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Astronaut Scott Kelly's Latest Mission: A Book

Scott Kelly is seen floating during a spacewalk in 2015.
Getty Images
Scott Kelly is seen floating during a spacewalk in 2015.

As part of NASA's twins study, astronaut Scott Kelly spent a year in space while his twin brother, astronaut Mark Kelly, stayed on Earth. That year on the space station makes Scott Kelly the American record holder for consecutive days in space. To get through that year, he had a routine.

"You kind of do stuff you might do at home, although, you know, we don't have a shower but you take a sponge bath," he says. "At breakfast, I'd watch the news, do the planning conference, and then the rest of the day is executing the plan, and the activities you do range from very sophisticated, scientific experiments to fixing the toilet."

Kelly writes about his year in space in his new book, Endurance: A Year in Space, a Lifetime of Discovery.

Interview Highlights

On what it feels like to be in space

It's a pretty crazy place. I mean it's — you know, you realize you're in a vacuum and there's just the thin layers of a suit protecting you from the next micro-meteoroid or space junk debris strike. The suit you wear is very complicated. It's difficult to work in, difficult to move in. But all that aside, it's an incredible experience, you know, one of the highlights of my professional life. It's not exactly fun. It's kind of like the Type-2 kind of fun. Type-1 fun is the roller coaster; Type-2 fun is the thing that's fun when you're done.

On the necessary mentality of an astronaut

It does require a certain level of focus, especially when stuff, you know, starts going wrong or becomes difficult. You know, it's something I think the military trains us really well for, is focusing on what we can control and ignoring what we can't, whether that's, well — in space we can't control, you know, the fact that we could meet our demise at any time. We can't control how distracting the Earth looks and how incredibly beautiful it is. We can't control how everything floats around, and that makes stuff more difficult, so yeah, compartmentalization is very important.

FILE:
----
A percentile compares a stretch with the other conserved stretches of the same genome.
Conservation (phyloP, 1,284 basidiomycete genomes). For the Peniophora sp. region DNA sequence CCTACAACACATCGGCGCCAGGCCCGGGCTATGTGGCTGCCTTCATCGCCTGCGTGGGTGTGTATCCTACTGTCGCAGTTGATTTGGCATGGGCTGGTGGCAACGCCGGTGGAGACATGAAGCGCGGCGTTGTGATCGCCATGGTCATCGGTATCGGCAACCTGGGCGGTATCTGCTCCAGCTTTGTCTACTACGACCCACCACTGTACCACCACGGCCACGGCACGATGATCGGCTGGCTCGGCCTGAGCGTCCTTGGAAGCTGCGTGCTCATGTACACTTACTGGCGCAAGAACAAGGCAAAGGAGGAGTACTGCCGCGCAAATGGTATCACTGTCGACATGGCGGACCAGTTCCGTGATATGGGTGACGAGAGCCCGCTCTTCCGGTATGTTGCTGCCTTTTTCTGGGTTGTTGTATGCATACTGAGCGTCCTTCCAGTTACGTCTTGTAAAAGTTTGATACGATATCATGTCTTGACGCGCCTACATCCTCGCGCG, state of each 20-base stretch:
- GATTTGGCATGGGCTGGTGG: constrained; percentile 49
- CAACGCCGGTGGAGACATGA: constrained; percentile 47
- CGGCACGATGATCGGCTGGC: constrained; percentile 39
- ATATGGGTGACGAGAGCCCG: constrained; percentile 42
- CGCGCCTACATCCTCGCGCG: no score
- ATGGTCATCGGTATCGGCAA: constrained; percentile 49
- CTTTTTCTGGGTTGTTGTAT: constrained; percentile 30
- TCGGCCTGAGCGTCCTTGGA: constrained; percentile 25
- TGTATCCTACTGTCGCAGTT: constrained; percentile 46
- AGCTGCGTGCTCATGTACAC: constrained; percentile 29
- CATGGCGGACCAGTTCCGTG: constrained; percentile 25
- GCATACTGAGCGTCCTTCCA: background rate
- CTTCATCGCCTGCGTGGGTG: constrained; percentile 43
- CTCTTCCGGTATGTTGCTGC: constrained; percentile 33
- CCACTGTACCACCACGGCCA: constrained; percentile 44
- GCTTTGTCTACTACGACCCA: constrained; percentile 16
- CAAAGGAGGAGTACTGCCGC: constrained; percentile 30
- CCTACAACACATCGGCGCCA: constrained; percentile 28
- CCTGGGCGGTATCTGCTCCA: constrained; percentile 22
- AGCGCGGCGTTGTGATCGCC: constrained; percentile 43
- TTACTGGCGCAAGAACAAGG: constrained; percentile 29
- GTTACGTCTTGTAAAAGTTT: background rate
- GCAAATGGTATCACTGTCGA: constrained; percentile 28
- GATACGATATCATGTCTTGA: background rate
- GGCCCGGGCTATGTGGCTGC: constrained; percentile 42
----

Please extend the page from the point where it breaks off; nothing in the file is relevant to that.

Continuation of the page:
On what he misses about the experience

I miss the people that I was there with. Now, all those people are back on Earth, but you know spending 24 hours a day, seven days a week with people is something that, you know, with these folks is something I'll never do with them again, so I miss them, I miss the work. The work is technically demanding; it's risky and even though I do some stuff that challenges me now, it doesn't challenge me in the same way. Writing a book is really hard. It's a lot harder than I thought, but it doesn't have the same consequences. You know, if I write a bad sentence people are only going to get angry with me. They're not going to die.

This story was edited for radio by Maddalena Richards and Jacob Conrad, and adapted for the Web by Sydnee Monday and Petra Mayer.

Copyright 2023 NPR. To see more, visit https://www.npr.org.

Rachel Martin is a host of Morning Edition, as well as NPR's morning news podcast Up First.
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